As an active adventure gamer and a natural seeker of reusable patterns, I’ve noticed that some of the things I do to achieve success in video games can be applied to information security.
1. Objectively evaluate your capabilities and work to create a well-balanced “party”
In video games, there are typically different “classes” of characters, such as fighters, magic users, clerics, and so forth and there are also specializations within each class. Each of the character classes has different strengths, weaknesses, advantages and disadvantages which means they are not equally suited for every situation. When assembling a “party” of characters, it’s important to balance the members of your party to increase your ability to thrive in a wide variety of situations.
In information security, the same holds true – you have people with different specializations, such as networking, application security, attack, defense, incident detection & response, technical, social, forensics, and so forth. We can begin by assessing the capabilities of our team members (our party) based on a number of criteria, including technical skills, certifications, industry experience, natural abilities (i.e. problem-solving, thinking like an attacker, communications, etc.), and suitability to task.
I encourage organizations I work with to have informal information sharing discussions or brown bag lunches with their teams to capture who knows what, who’s done what, etc. and to revisit these skill sets when a specific problem arises. For example, when a security issue occurs, poll the team to find out who has expertise that might come in handy. And forget job titles or organizational role – I find infosec people to be notorious, boundary-crossing generalists.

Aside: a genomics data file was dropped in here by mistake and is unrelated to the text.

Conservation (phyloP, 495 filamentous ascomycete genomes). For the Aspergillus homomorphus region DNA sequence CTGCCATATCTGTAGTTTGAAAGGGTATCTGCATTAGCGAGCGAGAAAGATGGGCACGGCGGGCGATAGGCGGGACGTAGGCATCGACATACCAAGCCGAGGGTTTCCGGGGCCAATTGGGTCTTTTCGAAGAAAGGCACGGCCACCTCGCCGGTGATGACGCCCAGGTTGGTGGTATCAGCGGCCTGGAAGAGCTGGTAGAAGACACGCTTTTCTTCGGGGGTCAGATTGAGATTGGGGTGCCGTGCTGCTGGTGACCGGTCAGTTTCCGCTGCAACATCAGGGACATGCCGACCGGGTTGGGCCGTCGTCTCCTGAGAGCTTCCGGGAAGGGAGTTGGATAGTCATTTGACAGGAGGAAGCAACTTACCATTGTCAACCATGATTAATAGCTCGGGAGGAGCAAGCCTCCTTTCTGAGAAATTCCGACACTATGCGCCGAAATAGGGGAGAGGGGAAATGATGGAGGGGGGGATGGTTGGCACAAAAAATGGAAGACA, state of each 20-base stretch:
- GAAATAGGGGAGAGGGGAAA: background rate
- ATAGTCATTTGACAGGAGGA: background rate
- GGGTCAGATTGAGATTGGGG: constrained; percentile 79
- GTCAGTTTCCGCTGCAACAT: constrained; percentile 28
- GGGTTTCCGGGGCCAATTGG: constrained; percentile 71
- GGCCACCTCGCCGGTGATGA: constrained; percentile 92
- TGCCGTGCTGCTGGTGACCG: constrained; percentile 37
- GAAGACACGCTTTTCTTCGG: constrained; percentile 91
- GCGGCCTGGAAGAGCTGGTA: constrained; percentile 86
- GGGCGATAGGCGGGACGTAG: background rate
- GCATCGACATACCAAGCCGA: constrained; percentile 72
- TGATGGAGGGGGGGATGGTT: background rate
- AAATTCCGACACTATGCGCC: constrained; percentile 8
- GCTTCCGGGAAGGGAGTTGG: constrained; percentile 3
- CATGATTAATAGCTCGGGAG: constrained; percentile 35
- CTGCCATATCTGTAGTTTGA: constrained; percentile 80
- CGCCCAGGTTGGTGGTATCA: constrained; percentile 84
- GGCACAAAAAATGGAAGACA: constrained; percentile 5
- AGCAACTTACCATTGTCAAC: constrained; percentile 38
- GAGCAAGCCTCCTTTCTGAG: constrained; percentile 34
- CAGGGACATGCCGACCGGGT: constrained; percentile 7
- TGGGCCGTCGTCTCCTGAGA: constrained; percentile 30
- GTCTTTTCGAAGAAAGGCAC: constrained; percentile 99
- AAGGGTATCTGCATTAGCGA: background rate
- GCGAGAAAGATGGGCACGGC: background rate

As part of this assessment, you should also consider the capabilities of your extended teams – in other words, take a look at the competencies of your partners and service providers. Knowing what they can do ahead of time makes it easier to know how you can leverage them when a crisis arises.
Once you know what your skills are, it is also helpful to look for critical gaps in your capabilities. These gaps can be filled by hiring for different, complementary skills in the future, by finding a new partner, or by bringing in outside help through contractors.
2. Select countermeasures based on your threat environment
Another aspect of understanding your capabilities is knowing what countermeasures you have, where they help and – critically – where they don’t. In adventure gaming, this is where we spend time understanding the relative strengths and weaknesses of weapons, armors, and special items. The advantage in adventure games is that it is easy to find out if one item is better than another – for example, a +2 sword is generally better than a +1 sword – and there may be enhancements that make a particular weapon better in certain situations (i.e. resistance vs. cold attacks).
Unfortunately, in infosec we don’t have a common way of evaluating security controls – there is no such thing as a +3 firewall, for example. However, we can come up with our own factors to evaluate countermeasures so we can objectively compare one product to another.
The most important thing here is to anticipate the kind of threats you expect to encounter. In adventure games, for example, when we face fire-based adversaries we configure fire-resistant countermeasures. Similarly, in infosec if we expect to experience a lot of DDoS attacks, we should select products that perform well against those adversaries. We should also look for general purpose capabilities that help us in every situation, such as security hardening (akin to improving our armor class) and countermeasures that improve our visibility and discernment of our environment (such as detecting and identifying rogue devices or suspicious patterns).